- Gareth Crook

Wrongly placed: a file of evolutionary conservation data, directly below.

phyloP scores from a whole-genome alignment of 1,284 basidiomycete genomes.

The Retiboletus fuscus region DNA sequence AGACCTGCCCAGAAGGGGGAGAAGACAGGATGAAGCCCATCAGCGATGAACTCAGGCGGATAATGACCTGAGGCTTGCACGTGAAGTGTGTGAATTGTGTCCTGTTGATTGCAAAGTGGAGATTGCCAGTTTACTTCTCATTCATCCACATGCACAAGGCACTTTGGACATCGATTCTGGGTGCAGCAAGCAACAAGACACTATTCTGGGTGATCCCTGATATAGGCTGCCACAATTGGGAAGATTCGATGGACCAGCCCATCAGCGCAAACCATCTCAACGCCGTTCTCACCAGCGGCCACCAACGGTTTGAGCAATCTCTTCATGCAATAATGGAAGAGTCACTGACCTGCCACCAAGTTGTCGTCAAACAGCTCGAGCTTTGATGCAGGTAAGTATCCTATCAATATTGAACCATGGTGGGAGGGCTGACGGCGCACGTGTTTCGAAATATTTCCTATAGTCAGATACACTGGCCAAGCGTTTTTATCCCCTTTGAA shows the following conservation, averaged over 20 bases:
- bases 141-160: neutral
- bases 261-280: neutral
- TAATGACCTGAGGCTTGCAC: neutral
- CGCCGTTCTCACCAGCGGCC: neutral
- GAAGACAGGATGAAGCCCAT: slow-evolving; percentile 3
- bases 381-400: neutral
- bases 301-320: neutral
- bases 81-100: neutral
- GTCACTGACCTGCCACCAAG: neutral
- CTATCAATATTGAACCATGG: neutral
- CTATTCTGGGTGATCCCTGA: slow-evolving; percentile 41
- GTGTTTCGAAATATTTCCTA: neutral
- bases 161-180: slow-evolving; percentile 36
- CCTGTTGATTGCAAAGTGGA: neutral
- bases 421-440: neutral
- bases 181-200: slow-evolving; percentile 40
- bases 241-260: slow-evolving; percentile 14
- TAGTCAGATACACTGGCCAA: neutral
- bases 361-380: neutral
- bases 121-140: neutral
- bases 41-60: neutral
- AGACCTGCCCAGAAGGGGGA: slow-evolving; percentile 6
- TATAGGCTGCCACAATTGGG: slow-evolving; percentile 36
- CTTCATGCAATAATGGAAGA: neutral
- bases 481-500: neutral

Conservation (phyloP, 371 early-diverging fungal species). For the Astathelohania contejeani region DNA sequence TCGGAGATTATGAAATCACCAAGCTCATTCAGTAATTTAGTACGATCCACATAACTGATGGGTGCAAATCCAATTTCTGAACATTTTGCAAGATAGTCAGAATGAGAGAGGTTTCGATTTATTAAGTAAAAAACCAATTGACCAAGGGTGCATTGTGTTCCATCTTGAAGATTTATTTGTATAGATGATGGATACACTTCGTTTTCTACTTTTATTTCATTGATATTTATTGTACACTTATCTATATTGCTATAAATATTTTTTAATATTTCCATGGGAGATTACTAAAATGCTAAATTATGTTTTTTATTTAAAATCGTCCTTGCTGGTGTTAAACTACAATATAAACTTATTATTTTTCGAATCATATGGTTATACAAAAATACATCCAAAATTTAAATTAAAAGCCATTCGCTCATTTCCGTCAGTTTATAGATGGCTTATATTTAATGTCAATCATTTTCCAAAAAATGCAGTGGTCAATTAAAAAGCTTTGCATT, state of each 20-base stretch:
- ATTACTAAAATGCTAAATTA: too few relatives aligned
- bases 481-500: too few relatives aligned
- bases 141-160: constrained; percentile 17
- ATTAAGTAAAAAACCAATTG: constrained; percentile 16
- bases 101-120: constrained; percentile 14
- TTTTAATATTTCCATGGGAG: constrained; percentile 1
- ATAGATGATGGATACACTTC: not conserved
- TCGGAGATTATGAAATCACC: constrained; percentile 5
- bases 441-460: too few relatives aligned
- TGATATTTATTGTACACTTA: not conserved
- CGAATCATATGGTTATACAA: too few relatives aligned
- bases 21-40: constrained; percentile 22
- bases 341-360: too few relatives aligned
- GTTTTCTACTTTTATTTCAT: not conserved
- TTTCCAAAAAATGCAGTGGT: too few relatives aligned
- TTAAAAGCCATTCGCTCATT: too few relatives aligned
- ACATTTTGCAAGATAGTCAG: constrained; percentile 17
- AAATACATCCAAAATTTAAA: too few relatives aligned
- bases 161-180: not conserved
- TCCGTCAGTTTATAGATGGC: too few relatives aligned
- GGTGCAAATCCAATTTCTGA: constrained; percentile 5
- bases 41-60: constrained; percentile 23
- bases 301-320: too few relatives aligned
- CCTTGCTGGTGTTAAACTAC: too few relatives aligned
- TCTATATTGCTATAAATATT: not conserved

Mick Jackson follows wonderfully in the footsteps of Peter Watkins’ The War Game. A dramatic documentary style take on an imagined nuclear attack on Sheffield. What is it that’s so fascinating about this style of filmmaking? Well for starters, this feels remarkably real, despite clearly not being. It’s a different take on Watkins’ approach. Using the documentary framework, but building a dramatic narrative on top. 1980s Sheffield is a interesting place to look back on and the lives of the characters are easily relatable. It’s part public information film, part newsreel, part drama. Maybe it’s the no nonsense northern kitchen sink tone that makes it feel so accessible, but it’s gripping right from the start. We know what’s coming, but it’s not in a rush. Snippets of news audio and glimpses of the papers herald the impending doom, all the while we’re getting attached to a young couple, soon to married and have a baby. Things quietly escalate and calm preparations are made. Our focus is on three families. Two with children, one an older couple, with the bloke destined to be part of the survival and rebuilding team. There’s someone that everyone can identify with. Whilst these characters are set up. The US are not getting on with Iran and Russia and the threat of war looms. No change there. It’s the familiar details that make this tick. CND rallies, panic buying, politicians screwing things up, NF agitators, trade union unrest. It does make you think, what if? I mean war is a real threat. We don’t think about that much in this country I don’t think. Most of us have never lived through it in England. It doesn’t seem like a concern does it. What’s starts as mild concern here is only ever going to go one way and our young couple soon find themselves in a world coming apart at the seams. It’s troubling to watch how quickly society falls apart. Then the air raid sirens sound and bloody hell my blood runs cold! What happens next is magnificent filmmaking. I don’t know what the budget is, but there’s no CGI. It doesn’t need it. Smoke, loose hand held cameras, dust, fire, sound, silence and spell binding cast of extras. I’m not sure I’ve ever seen anything like it. The fallout is terrifying and graphic. No punches are pulled. It really hits home how helpless we’d all be in such a situation. Masses of twisted rubble. Charred bodies. Freezing temperatures as the nuclear winter drawers in. Looting. No food. No power. No help. A staggering piece of filmmaking and an indisputable argument for nuclear disarmament.